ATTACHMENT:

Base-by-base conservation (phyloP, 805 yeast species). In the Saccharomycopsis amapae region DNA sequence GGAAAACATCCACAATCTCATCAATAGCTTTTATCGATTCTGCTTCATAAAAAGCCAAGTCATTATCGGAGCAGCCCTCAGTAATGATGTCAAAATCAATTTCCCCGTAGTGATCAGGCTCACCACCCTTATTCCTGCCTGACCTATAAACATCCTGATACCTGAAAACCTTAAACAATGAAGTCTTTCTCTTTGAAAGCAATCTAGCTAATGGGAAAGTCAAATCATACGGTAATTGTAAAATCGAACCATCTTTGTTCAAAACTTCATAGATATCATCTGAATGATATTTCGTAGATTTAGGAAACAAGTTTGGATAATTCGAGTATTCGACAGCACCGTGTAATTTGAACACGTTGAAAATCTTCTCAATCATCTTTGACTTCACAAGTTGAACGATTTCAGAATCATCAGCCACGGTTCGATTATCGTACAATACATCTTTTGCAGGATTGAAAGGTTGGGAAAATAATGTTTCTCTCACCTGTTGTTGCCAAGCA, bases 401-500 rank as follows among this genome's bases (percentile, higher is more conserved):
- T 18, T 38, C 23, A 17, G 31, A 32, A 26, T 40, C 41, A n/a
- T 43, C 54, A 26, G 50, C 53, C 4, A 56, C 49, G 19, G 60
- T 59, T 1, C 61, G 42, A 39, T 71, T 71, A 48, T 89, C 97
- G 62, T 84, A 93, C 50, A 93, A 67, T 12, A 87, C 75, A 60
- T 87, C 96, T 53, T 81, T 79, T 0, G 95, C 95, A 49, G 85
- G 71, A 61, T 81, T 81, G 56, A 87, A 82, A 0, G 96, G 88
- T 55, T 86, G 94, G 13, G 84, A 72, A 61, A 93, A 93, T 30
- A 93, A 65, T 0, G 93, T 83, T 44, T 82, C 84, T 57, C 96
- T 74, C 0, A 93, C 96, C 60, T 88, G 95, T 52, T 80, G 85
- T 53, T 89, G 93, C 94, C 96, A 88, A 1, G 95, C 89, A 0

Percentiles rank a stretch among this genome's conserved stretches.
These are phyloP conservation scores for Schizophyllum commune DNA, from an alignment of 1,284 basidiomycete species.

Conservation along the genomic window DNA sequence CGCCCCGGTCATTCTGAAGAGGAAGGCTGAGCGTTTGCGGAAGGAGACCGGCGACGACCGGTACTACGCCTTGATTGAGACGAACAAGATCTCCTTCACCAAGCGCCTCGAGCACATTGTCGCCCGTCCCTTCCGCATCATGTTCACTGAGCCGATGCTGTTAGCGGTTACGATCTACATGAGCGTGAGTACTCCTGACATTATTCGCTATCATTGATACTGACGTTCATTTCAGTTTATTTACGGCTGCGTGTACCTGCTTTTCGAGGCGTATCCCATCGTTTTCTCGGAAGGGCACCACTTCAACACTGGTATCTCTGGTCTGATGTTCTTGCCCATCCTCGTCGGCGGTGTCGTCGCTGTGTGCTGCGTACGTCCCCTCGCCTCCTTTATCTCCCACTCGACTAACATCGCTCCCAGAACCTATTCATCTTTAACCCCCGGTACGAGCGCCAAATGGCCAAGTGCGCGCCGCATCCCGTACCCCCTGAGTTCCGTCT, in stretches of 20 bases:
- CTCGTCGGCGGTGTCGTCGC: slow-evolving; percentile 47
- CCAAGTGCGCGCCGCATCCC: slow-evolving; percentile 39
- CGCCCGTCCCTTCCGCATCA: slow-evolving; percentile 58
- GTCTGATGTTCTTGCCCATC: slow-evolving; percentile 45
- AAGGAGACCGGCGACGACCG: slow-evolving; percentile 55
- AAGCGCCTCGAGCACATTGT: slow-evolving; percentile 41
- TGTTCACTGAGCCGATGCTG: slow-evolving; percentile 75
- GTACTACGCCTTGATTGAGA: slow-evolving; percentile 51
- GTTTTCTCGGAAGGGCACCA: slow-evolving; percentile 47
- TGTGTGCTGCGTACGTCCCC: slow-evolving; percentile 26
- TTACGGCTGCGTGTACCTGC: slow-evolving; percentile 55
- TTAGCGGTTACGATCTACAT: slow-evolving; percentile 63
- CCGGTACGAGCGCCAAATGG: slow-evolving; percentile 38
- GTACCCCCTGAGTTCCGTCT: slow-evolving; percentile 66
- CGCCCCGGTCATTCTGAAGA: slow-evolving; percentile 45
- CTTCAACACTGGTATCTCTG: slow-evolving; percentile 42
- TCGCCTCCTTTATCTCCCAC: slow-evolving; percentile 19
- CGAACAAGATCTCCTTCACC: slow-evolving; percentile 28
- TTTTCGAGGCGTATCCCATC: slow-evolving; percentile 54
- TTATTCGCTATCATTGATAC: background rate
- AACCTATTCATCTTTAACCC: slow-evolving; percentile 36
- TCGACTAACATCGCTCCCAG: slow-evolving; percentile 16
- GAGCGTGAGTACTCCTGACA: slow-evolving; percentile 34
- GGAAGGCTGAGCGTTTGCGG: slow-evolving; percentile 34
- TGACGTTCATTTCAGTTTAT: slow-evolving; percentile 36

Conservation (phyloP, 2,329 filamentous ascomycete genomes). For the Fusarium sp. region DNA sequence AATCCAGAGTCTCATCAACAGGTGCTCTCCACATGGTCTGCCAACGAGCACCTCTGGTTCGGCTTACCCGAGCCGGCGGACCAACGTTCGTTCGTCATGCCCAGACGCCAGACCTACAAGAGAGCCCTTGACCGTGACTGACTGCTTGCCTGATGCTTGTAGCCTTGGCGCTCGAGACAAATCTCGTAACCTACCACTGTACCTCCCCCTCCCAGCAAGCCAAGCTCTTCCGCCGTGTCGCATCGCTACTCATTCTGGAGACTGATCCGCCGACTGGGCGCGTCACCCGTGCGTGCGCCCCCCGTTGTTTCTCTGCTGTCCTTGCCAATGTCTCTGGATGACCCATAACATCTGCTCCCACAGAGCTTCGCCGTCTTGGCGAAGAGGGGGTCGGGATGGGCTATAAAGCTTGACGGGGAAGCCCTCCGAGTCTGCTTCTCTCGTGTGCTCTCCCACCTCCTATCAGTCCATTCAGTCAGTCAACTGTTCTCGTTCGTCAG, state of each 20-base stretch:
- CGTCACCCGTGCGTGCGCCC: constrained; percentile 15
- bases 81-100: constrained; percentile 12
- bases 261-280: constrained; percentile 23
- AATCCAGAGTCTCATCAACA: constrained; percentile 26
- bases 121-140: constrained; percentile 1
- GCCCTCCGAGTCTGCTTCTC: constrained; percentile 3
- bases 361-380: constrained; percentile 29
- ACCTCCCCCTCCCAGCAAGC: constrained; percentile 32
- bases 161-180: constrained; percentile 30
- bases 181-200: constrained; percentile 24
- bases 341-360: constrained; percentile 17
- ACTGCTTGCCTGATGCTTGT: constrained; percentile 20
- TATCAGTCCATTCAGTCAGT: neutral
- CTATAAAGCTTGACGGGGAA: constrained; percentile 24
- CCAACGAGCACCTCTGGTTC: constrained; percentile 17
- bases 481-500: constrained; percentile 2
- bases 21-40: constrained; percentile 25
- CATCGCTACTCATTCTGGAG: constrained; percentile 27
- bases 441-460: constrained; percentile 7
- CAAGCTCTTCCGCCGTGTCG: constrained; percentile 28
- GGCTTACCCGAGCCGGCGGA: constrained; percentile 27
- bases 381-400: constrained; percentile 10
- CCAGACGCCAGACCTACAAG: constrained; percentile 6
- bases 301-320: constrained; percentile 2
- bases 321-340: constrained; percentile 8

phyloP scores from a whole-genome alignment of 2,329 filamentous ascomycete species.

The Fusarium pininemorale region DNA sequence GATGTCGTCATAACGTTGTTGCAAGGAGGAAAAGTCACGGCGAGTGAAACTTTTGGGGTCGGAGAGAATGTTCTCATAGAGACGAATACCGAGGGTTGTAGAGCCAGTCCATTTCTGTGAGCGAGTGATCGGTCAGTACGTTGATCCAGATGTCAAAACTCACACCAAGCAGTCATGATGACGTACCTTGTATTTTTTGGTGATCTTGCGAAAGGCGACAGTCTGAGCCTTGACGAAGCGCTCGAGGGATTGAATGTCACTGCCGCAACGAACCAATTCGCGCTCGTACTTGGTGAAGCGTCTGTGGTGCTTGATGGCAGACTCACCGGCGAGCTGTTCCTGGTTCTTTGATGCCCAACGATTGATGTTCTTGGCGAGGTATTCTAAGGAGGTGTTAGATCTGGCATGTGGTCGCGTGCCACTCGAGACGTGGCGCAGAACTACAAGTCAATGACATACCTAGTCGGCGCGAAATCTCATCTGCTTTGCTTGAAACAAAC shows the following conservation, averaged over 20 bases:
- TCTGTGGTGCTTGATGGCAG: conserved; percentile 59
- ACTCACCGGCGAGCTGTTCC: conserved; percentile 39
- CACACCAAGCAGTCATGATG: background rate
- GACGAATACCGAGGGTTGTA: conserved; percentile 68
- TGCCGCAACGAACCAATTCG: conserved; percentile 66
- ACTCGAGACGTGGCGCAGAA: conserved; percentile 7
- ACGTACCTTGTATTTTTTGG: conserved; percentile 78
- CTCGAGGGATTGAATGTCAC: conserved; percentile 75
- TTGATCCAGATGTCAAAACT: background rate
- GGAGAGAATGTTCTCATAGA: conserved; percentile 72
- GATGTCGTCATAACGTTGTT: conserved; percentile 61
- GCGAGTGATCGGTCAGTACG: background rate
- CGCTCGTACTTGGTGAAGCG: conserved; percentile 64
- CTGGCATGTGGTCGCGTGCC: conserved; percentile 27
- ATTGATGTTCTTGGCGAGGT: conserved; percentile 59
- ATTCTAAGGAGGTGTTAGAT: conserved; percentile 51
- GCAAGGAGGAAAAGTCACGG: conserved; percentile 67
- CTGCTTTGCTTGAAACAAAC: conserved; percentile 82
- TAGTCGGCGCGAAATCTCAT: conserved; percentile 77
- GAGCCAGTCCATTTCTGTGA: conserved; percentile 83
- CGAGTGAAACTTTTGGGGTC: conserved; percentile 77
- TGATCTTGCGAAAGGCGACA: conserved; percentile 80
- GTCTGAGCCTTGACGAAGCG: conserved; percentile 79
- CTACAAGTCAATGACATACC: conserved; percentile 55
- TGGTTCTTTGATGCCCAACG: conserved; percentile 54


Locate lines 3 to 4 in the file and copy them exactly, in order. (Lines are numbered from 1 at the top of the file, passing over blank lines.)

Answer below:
- T 43, C 54, A 26, G 50, C 53, C 4, A 56, C 49, G 19, G 60
- T 59, T 1, C 61, G 42, A 39, T 71, T 71, A 48, T 89, C 97